February 1st, 1917 Western Front, France
Angus MacGrath unbuttoned his greatcoat and leaned back against the one tree left on the bank of a river he did not know. Not far downstream, a private, standing waist-deep in the river, squeezed a bar of soap between his hands. It shot upward, and four or five other soldiers lunged for it, splashing and falling over themselves. Their uniforms, boots and rifles lay in a heap by a jagged row of blackened tree stumps. Under a weak early morning sun, bands of mist rose from the cold river, occasionally engulfing the soldiers so that they took on a dream-like quality of white arms and torsos appearing and disappearing.
Above the river on a low stone bridge sat the engine of the troop train where, a day into their journey, it had lurched to a stop, unable or unwilling to carry on. Sunk between endless flat fields, the tracks ran east-northeast toward the Front. Angus flipped open his old pocket compass for confirmation, for comfort, really, and slipped it back in his pocket. He figured they’d be on the march soon, the engine still on the bridge.
While repairs were attempted, the ranks milled about the train, grousing over the delay, but grateful for it all the same. And for the sudden break in the weather. Housed in drafty huts in a camp thick with mud near Le Havre, most of them hadn’t bathed since they’d crossed the Channel and arrived on French soil five days earlier. Those in the river were taking up a challenge. ‘Bap-tism and bless me!’ one shouted, wading in. ‘Sweet Jesus, it’s freezing!’ cried another, plunging in after him. In the train, the owl-faced ranking officer drank steadily from his flask.
Like Angus, the boys in the river and those cheering them on from the bridge were fresh recruits from battalions broken up after training in England to be bled into existing battalions.
Most would join the 61st. But Angus had been singled out and reassigned to replace a dead lieutenant in the 17th Royal Nova Scotia Highlanders – a decision no more random than any he’d encountered since joining up. If there was one thing Angus had learned it was that there was no predicting how things would turn out. Of all the predictions he might have made, himself as an officer in the infan-try was not among them.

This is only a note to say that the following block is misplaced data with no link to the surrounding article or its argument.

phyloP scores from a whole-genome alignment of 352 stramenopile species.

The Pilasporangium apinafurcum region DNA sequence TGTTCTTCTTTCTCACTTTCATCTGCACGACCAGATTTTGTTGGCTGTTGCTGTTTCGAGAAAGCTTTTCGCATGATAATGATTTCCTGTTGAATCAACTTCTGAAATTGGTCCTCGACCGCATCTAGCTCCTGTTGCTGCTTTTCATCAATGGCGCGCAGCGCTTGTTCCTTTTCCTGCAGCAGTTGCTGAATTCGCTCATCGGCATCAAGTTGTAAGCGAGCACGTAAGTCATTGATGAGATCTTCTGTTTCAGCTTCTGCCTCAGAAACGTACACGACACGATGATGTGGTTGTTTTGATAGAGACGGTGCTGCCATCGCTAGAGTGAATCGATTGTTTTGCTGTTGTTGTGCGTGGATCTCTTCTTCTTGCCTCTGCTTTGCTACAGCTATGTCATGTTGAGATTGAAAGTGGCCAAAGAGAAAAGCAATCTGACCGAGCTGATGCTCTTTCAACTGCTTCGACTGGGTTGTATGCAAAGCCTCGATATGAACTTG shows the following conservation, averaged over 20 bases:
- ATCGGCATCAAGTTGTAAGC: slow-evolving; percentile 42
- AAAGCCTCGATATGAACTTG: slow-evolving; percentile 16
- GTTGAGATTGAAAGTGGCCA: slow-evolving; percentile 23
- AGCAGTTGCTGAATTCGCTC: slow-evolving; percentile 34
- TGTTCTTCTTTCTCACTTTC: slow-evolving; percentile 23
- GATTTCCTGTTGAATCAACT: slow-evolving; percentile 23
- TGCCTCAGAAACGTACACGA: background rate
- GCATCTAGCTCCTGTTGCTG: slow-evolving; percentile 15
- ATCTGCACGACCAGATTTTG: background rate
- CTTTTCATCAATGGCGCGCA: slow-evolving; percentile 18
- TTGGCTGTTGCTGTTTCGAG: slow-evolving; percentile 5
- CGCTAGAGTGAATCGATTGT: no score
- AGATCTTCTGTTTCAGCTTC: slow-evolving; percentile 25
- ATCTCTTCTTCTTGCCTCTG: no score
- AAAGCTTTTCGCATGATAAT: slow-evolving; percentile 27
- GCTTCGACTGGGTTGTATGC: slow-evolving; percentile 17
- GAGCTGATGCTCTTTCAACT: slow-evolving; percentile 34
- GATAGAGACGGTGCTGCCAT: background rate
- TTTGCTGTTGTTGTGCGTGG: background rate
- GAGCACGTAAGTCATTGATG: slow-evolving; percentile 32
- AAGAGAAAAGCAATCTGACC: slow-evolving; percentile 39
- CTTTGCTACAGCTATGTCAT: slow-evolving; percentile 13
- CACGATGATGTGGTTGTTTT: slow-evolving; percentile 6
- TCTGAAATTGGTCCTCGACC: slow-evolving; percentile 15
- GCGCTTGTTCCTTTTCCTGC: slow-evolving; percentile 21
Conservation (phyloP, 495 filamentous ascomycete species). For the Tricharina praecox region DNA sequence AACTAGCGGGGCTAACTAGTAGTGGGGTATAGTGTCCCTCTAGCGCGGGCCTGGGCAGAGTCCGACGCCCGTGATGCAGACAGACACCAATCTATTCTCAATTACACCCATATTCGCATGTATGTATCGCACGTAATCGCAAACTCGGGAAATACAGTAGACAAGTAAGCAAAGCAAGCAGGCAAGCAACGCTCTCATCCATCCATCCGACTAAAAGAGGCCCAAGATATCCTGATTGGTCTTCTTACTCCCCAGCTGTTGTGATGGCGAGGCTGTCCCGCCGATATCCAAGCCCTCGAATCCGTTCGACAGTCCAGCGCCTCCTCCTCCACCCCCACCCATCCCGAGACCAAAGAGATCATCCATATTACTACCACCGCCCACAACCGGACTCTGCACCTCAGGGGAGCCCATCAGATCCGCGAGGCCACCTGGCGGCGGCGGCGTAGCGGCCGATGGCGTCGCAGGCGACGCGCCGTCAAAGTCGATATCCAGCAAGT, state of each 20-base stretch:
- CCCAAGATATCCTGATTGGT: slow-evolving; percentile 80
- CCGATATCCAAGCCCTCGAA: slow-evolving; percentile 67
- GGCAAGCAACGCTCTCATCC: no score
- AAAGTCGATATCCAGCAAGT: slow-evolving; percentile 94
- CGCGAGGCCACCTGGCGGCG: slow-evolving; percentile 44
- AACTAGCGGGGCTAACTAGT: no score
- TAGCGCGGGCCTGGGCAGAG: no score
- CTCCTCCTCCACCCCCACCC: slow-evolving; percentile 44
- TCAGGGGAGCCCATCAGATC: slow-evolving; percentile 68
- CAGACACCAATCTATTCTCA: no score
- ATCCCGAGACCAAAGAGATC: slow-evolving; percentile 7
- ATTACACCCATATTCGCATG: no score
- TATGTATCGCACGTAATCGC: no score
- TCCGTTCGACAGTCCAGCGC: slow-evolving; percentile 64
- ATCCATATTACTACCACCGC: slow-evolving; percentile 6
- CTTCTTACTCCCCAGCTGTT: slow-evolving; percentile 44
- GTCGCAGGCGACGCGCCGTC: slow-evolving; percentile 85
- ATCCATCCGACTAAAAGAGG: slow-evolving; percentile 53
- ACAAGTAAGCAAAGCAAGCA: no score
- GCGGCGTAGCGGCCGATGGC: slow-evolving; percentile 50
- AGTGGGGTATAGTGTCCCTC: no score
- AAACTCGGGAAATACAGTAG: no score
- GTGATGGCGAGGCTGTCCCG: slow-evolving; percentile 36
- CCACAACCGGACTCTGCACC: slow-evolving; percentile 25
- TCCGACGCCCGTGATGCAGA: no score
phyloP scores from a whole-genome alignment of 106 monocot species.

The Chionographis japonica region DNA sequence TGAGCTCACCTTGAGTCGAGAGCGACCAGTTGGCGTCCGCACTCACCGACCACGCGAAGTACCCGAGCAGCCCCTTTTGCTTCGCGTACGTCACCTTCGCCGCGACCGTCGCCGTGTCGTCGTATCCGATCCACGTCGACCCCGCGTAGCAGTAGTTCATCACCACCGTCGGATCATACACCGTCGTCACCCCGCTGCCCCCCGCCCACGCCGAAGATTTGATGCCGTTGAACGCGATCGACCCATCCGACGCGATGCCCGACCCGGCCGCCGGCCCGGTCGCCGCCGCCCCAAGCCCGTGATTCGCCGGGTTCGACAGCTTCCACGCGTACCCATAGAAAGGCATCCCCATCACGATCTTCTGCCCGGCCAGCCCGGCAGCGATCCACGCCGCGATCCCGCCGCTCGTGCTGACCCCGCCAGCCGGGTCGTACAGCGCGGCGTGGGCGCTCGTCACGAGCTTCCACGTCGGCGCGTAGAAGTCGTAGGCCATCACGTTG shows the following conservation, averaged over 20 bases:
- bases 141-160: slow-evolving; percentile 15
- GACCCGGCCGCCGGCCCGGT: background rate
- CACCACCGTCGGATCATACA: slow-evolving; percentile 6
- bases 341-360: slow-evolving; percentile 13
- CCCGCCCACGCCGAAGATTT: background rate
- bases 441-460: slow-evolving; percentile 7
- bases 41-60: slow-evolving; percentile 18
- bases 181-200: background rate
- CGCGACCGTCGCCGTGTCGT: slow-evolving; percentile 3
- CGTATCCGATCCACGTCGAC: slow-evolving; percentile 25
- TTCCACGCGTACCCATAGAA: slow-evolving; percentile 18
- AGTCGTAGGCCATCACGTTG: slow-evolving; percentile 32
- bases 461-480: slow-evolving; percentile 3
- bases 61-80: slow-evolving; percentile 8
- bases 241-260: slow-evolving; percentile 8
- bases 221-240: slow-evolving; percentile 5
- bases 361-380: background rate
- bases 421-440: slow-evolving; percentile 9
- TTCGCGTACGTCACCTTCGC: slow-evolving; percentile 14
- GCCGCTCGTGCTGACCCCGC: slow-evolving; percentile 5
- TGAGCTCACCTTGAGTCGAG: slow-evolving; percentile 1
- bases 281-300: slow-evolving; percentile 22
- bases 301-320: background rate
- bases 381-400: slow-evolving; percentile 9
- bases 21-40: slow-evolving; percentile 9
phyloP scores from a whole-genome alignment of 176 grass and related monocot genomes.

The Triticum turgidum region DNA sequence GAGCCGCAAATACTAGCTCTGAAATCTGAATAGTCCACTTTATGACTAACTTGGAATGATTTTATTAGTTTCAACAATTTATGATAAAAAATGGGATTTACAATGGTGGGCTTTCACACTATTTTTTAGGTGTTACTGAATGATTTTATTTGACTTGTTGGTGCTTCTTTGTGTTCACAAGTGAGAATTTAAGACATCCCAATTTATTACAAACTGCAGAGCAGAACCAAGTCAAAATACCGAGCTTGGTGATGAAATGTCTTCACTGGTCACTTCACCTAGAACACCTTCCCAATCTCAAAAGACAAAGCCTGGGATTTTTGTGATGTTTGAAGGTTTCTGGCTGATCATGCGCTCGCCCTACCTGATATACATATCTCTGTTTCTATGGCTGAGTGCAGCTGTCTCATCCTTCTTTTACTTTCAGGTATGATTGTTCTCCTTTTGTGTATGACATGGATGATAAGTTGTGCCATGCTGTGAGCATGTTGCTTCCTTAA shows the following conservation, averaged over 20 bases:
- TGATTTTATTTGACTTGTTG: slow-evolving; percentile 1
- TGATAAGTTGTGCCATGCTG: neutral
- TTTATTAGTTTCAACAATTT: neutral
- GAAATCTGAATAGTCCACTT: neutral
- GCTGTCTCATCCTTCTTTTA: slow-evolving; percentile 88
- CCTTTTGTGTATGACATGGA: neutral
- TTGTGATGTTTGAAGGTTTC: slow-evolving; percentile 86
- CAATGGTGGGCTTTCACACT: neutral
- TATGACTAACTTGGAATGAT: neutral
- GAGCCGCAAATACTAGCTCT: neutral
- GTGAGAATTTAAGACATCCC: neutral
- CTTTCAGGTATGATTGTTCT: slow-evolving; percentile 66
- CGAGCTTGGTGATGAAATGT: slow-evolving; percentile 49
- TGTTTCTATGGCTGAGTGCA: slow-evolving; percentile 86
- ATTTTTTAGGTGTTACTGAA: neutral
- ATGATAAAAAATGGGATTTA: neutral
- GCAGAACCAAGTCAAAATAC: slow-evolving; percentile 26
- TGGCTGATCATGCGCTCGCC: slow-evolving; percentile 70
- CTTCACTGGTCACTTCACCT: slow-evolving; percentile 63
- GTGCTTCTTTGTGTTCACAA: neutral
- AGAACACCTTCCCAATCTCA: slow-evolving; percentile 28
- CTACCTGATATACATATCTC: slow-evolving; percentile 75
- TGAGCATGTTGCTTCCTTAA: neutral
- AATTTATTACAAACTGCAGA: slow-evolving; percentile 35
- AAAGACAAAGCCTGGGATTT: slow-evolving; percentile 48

In the state of suspension between the world as he’d known it and the absolute unknown, Angus considered the interplay of light and mist, the hazy edges, blank spaces and mute eddies at the river’s edge. Above him, the sky turned a gauzy grey, and a fine rain fell. He tipped his head back and closed his eyes.
Rain. It had been a constant in the collected bits and pieces of the past few months. It had slicked the deck of the ship that carried him to England and slanted in rushes off the tents in the camp where he’d held a rifle for the first time, adjusted to the heft and length and balance of it, and where, surprisingly, he’d found he was a good shot. And where, not surprisingly, he’d found a heady release in charging straw-filled burlap bags, bayonet plunging into their sodden bellies.
Rain and rage. Rain and regret. He’d been sent over with assurances in a letter from Major Gault to a Colonel Chisholm that he’d be a cartographer. In London. Behind the lines. But Gault was unknown to Chisholm, and there being no shortage of cartographers, Angus had been dis-patched to the infantry, where shortages were never-ending. ‘The infantry?’ A chasm of disbelief had opened up.
‘You heard me,’ Chisholm’s adjutant had snapped. ‘You can bloody well draw terrain maps on the field. In the meantime, the infantry can use your other skills – the ones you’ll get soon enough.’
© P.S. Duffy 2014